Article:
• Education and awareness: Provide your employees and colleagues with the information they need to be successful. Set targets for activity levels and reward commitment and participation. General targets like ‘30 minutes a day every day’ or ’10,000 steps per day’ are achievable and easily measureable with wearable technology these days. Online tracking and communities can be set up to increase motivation and connections through individual and team goal setting.

It’s August already - the last winter month of 2016. There is no better time to collaborate with your colleagues and plan your broad organizational approach to increasing physical activity in the workplace.

Change isn’t good, it’s great!

Repeating the same exercises, activities and programs over and over again might be a great way to start your exercise program as a beginner. Familiarity will increase confidence and that’s a good thing early on. But if you keep it up for too long then you will not achieve the results you desire, whatever they may be.

If you want to get results then change and variation is your friend and a really good one at that! It doesn’t mean you must do something different every time you train, that would be silly. It’s all about knowledge, structure and planning. Incorporating change will help you stay motivated and avoid a plateau in your results.

Here are some macro elements to consider your workout plan, and variation of these will help you gain and maintain your results more effectively.

  • Time and intensity: These elements are inversely related. The higher the intensity, the less time you can maintain your physical effort and vice versa. Moderate to higher intensity workouts are more effective for general fitness results as opposed to lengthy low intensity ones. You just need to build up to HIIT training or you could get injured early on and go backwards.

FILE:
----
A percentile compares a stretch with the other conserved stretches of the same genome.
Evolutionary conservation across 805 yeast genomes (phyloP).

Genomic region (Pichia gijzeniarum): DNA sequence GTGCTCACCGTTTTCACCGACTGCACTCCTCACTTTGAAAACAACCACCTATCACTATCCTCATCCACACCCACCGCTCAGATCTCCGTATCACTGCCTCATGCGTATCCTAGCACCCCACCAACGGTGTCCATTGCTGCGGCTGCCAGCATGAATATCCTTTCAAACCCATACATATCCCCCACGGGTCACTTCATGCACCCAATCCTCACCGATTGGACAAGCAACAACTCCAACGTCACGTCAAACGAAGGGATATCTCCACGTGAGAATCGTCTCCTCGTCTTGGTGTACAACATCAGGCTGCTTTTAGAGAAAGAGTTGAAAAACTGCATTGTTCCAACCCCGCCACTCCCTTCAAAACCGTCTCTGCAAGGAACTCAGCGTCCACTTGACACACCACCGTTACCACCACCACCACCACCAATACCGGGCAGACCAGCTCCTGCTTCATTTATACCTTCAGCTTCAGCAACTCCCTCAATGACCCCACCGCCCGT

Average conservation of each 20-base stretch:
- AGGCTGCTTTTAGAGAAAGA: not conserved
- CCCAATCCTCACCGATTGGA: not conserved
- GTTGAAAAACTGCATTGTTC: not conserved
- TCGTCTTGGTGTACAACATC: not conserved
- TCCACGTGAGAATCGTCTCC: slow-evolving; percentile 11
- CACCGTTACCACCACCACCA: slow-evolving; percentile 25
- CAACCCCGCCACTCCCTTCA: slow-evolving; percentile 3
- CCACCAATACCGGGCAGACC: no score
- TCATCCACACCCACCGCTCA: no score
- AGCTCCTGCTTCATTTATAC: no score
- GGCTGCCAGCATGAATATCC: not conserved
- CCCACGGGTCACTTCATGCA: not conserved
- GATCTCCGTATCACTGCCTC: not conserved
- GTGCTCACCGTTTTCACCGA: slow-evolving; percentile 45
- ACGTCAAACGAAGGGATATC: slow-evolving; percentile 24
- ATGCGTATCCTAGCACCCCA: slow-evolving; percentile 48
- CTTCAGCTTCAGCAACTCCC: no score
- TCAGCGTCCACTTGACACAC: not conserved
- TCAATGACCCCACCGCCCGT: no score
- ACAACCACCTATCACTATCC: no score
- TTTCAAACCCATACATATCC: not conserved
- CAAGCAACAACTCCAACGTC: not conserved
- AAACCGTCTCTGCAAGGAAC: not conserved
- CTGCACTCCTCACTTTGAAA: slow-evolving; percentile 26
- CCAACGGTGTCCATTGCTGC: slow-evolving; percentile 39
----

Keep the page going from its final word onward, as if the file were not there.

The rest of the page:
• Resistance: Vary the amount of resistance when training with weights or in the functional zone. Do some heavy days every now and then with a spotter or trainer to safely challenge your limits. Light days with higher repetitions every now and then are also constructive. Try a Bodypump class too – you complete more than 800 repetitions in a Bodypump class as opposed to 300-400 in a regular weights workout; and it’s this high volume of full body movements that generate great results.
  • Variety: Keep things fresh and motivating - mix up your weight training and cardio exercises with some classes and functional training. Consider the postural and wellbeing benefits of Yoga, Pilates, stretching and Barre work. Don’t forget how good boxing or martial arts are for stress release.
  • Setting: Change your environment – the same workout indoors can be very refreshing taken outdoors.
  • Frequency: If you are going to exercise every day (and you should) have a plan that makes sense for your body. Don’t repeat intensive exercises for similar body parts day after day – your muscles need time to recover. Spread high intensity workouts throughout the week.